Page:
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Remembering Big Data Gravity – PART 2

I ended my previous blog wondering if awareness of Data Gravity should change our behavior. While Data Gravity adds Value to Big Data, I find that the application of the Value is under explained.

Exponential growth of data has naturally led us to want to categorize it into facts, relationships, entities, etc. This sounds very elementary. While this happens so quickly in our subconscious minds as humans, it takes significant effort to teach this to a machine.

A friend tweeted this to me last week: I paddled out today, now I look like a lobster. Since this tweet, Twitter has inundated my friend and me with promotions from Red Lobster. It is because the machine deconstructed the tweet: paddled <PROPULSION>, today <TIME>, like <PREFERENCE> and lobster <CRUSTACEANS>. While putting these together, the machine decided that the keyword was lobster. You and I both know that my friend was not talking about lobsters.

You may think that this maybe just a funny edge case. You can confuse any computer system if you try hard enough, right? Unfortunately, this isn’t an edge case. 140 characters has not just changed people’s tweets, it has changed how people talk on the web. More and more information is communicated in smaller and smaller amounts of language, and this trend is only going to continue.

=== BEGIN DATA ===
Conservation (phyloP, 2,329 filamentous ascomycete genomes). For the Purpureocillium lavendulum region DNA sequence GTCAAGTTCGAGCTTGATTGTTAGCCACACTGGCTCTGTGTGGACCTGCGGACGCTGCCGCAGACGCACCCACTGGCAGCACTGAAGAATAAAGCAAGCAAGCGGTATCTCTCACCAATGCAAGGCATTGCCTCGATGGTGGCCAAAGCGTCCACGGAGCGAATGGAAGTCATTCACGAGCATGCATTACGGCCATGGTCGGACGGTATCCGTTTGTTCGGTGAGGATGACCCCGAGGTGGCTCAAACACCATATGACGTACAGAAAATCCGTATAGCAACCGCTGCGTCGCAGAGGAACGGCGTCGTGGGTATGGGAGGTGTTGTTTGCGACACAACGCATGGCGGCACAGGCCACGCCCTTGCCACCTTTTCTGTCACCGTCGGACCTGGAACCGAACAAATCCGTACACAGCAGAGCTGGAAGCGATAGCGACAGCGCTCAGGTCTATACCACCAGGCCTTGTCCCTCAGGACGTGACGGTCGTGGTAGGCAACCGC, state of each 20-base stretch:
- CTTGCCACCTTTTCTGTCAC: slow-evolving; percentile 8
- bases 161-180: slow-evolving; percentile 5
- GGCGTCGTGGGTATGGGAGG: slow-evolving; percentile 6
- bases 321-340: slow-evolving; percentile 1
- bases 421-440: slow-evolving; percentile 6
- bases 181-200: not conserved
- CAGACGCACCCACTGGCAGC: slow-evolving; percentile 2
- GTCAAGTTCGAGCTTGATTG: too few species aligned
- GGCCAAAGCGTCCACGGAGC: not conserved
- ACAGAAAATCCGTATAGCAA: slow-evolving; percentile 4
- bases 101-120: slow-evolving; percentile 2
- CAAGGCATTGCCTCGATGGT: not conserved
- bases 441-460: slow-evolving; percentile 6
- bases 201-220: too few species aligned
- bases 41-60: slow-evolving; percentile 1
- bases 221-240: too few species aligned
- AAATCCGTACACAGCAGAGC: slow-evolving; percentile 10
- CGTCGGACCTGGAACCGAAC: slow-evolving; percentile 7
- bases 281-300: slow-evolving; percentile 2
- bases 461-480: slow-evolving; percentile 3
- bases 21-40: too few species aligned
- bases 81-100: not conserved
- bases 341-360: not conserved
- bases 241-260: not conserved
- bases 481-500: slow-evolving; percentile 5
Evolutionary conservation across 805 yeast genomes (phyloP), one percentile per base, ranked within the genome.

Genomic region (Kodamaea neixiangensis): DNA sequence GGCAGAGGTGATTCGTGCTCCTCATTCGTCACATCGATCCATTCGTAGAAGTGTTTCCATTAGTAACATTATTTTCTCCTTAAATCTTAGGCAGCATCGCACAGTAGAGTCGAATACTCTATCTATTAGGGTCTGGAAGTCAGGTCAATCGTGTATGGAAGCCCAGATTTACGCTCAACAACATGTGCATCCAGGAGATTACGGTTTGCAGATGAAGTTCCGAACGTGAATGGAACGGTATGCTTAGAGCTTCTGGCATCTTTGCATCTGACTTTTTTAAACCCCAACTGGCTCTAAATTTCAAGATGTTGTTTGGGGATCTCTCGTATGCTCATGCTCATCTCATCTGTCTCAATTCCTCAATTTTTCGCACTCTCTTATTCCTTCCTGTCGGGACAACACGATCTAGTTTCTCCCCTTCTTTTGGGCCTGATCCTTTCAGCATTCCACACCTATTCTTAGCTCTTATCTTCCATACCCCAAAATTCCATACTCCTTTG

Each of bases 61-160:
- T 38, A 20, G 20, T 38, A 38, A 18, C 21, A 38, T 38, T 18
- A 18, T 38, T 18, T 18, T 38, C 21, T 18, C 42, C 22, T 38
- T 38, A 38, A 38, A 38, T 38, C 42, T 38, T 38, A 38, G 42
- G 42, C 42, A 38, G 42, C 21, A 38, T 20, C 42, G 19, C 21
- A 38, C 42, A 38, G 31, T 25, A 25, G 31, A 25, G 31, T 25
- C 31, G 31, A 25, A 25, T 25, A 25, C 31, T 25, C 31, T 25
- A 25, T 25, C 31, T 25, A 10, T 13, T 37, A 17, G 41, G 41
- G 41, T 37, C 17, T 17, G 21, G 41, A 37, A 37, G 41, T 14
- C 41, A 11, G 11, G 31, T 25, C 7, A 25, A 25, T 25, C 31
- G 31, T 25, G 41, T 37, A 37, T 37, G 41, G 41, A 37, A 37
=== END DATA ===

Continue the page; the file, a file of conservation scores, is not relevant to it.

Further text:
When will the machine understand that “I look like a lobster” means I am sunburned?

I believe the reason that there are not hundreds of companies exploiting machine-learning techniques to generate a truly semantic web, is the lack of weighted edges in publicly available ontologies. Keep reading, it will all make sense in about 5 sentences. Lobster and Sunscreen are 7 hops away from each other in dbPedia – way too many to draw any correlation between the two. For that matter, any article in Wikipedia is connected to any other article within about 14 hops, and that’s the extreme. Completed unrelated concepts are often just a few hops from each other.

But by analyzing massive amounts of both written and spoken English text from articles, books, social media, and television, it is possible for a machine to automatically draw a correlation and create a weighted edge between the Lobsters and Sunscreen nodes that effectively short circuits the 7 hops necessary. Many organizations are dumping massive amounts of facts without weights into our repositories of total human knowledge because they are naïvely attempting to categorize everything without realizing that the repositories of human knowledge need to mimic how humans use knowledge.

For example – if you hear the name Babe Ruth, what is the first thing that pops to mind? Roman Catholics from Maryland born in the 1800s or Famous Baseball Player?